Erkeda DeRouen talks to Dr. Kelly Adams, an epidemiologist and neonatologist turned writer. Dr. Adams recounts her journey to medicine and how her career was brought to an untimely stop due to medical bias and misdiagnosis.
- [01:00] Dr. Adam’s Medical Journey
- [04:51] From Doctor to Patient
- [09:20] Planning for Disability
- [12:53] How to Reduce Bias in Medicine
- [17:00] Dr. Adam’s Advice to Pre-meds and Medical Students
From Medical Professional to Professional Patient
Five months after completing her neonatology fellowship, Dr. Adams had a mini-stroke and was rushed to the ER. The doctor misattributed her condition to migraines and failed to conduct an echocardiogram. Several months later, Dr. Adams experienced a major stroke and discovered that she had a heart tumor. To address the tumor, she had to go through open-heart surgeries. This whole ordeal left her with only half of her vision. Dr. Adams could not continue her career as a physician. It took her several years to accept what had happened.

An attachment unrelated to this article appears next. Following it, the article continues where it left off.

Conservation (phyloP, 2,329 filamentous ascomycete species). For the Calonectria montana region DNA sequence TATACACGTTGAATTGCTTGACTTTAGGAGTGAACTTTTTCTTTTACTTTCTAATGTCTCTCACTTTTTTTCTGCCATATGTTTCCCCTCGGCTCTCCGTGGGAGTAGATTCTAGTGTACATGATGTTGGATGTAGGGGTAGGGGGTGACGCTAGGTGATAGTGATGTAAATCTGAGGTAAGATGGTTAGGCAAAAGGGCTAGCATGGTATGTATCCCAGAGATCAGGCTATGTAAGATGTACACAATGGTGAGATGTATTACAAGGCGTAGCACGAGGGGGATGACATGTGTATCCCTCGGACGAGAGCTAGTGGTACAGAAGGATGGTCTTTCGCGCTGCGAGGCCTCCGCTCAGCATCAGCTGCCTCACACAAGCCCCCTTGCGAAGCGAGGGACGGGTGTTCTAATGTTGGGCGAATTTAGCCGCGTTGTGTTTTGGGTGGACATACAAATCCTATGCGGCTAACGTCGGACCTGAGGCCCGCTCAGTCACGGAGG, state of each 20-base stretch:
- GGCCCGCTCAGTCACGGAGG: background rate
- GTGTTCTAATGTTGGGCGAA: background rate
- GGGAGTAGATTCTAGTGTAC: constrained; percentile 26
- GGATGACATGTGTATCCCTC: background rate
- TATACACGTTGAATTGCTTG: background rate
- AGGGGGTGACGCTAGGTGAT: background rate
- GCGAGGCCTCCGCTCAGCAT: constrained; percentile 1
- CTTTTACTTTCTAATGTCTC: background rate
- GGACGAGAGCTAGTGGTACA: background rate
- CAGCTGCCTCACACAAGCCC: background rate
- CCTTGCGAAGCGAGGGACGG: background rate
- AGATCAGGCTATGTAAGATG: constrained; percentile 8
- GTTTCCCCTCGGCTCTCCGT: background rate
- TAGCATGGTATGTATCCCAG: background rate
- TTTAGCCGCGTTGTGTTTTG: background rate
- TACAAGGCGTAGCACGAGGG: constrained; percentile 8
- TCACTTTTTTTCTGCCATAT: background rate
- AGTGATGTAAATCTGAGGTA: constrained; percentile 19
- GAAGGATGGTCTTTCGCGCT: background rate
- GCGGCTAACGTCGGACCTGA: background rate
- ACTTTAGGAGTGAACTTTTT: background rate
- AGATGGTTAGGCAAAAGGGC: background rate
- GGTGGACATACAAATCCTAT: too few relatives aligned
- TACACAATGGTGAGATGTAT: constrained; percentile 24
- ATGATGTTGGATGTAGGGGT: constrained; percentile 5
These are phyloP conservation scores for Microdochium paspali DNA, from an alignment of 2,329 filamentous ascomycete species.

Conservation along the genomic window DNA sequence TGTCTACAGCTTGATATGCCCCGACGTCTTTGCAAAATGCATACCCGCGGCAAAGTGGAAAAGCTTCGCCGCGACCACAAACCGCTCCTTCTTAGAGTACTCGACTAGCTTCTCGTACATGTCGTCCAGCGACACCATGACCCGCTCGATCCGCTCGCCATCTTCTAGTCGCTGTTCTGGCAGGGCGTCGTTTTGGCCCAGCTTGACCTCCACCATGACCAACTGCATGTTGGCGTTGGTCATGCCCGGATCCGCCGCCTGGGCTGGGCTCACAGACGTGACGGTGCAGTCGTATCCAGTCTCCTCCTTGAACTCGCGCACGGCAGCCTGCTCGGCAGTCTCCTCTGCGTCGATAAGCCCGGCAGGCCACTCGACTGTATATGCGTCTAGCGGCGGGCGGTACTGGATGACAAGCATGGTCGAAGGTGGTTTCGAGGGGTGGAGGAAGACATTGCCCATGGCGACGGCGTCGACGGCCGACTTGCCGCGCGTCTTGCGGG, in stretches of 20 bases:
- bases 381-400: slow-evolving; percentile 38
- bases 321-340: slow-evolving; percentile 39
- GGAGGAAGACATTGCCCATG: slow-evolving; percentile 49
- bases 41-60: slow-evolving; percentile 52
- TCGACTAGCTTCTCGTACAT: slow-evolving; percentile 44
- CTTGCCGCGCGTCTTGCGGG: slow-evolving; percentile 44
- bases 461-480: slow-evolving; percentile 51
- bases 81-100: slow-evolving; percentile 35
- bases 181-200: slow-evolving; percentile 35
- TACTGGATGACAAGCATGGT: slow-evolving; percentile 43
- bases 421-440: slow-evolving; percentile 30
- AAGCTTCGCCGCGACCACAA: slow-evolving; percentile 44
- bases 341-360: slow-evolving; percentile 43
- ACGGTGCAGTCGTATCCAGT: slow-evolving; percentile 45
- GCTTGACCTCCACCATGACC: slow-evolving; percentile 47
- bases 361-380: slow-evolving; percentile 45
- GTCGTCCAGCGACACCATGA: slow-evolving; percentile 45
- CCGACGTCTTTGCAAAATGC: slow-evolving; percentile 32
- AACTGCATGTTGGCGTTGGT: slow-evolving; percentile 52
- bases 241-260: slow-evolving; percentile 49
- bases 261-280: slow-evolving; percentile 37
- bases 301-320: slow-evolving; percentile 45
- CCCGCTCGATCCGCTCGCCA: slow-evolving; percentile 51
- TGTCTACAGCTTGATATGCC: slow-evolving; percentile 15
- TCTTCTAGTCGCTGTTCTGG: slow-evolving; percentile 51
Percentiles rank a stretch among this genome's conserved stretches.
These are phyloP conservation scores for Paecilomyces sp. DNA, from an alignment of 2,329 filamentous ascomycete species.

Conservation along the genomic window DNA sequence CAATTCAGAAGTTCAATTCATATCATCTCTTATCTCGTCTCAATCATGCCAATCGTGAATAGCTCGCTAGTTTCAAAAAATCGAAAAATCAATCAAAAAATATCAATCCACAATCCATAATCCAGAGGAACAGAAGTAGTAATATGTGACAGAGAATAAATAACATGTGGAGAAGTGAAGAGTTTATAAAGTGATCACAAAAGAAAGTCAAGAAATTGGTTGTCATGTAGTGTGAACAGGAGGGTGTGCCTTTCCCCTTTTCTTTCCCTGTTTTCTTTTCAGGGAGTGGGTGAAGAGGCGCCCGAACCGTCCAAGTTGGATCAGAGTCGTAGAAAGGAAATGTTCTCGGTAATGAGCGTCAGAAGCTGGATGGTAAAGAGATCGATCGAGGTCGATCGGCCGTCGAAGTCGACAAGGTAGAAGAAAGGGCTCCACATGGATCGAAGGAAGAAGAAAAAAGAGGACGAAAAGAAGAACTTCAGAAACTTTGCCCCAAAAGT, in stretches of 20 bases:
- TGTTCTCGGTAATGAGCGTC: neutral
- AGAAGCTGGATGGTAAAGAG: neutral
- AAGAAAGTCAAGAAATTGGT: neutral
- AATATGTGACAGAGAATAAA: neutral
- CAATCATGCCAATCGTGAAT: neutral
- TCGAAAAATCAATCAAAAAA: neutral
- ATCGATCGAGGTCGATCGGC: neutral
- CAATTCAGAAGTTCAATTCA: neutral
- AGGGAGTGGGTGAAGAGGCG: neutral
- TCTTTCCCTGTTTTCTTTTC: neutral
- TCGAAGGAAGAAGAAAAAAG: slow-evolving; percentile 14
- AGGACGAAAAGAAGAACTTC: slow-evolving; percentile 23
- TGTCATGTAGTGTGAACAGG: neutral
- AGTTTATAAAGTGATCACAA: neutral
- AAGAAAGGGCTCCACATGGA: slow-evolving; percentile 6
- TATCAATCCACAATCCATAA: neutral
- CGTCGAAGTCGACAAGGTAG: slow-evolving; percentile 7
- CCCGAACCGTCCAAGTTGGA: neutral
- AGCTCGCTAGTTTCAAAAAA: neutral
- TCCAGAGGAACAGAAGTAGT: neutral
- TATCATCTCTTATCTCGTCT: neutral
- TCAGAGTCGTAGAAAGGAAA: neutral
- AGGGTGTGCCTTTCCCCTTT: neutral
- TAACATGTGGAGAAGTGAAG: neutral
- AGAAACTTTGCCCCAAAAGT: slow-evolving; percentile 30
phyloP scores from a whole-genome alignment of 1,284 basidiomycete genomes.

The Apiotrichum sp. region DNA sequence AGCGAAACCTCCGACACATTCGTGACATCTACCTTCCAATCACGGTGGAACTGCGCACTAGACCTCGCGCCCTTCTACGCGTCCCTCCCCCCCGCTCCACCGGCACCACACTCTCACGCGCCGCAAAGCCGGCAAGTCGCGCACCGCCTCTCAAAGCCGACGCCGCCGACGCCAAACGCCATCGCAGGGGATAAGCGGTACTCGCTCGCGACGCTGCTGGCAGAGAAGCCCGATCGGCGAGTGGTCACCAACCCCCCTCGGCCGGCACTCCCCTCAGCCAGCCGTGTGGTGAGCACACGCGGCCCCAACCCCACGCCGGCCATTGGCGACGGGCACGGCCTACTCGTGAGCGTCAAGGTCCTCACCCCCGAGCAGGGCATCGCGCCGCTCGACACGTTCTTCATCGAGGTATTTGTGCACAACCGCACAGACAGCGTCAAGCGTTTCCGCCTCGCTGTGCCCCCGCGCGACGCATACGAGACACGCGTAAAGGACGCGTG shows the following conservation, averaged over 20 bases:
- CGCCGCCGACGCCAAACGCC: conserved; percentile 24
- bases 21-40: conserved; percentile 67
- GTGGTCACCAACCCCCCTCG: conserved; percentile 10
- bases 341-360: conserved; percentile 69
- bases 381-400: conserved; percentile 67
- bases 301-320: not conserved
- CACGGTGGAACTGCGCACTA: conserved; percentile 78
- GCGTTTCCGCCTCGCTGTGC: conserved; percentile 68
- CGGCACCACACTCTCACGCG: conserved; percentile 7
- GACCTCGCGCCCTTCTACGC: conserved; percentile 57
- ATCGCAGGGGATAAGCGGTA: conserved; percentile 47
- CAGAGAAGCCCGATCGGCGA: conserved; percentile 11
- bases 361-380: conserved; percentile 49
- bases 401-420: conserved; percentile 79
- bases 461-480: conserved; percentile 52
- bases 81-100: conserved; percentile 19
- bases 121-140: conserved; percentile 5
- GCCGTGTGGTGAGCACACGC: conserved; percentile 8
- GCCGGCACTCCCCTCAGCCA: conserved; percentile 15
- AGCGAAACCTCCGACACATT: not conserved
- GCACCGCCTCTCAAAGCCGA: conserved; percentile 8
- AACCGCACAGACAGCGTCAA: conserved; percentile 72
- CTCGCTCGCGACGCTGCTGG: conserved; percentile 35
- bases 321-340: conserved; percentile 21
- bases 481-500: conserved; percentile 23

Thankfully, Dr. Adams had both short-term and long-term disability insurance policies before her strokes. As the sole provider for her family, the insurance was a big help to their finances. Getting a stroke is not a common occurrence for young professionals, but accidents may happen. It’s always better to have a plan in place to prepare yourself for unexpected situations.
Avoid Misdiagnosis in Medicine
Dr. Adams advises physicians to be open to correction and learning. By deferring to the most common diagnosis all the time, you are bound to make a mistake along the way. Listen to your patients and their families. Set aside your pride and judgment. By changing the way we process information and the way we relate to our patients, we can make more careful decisions.
Reach out to Dr. Kelly Adams by sending her an e-mail at [email protected].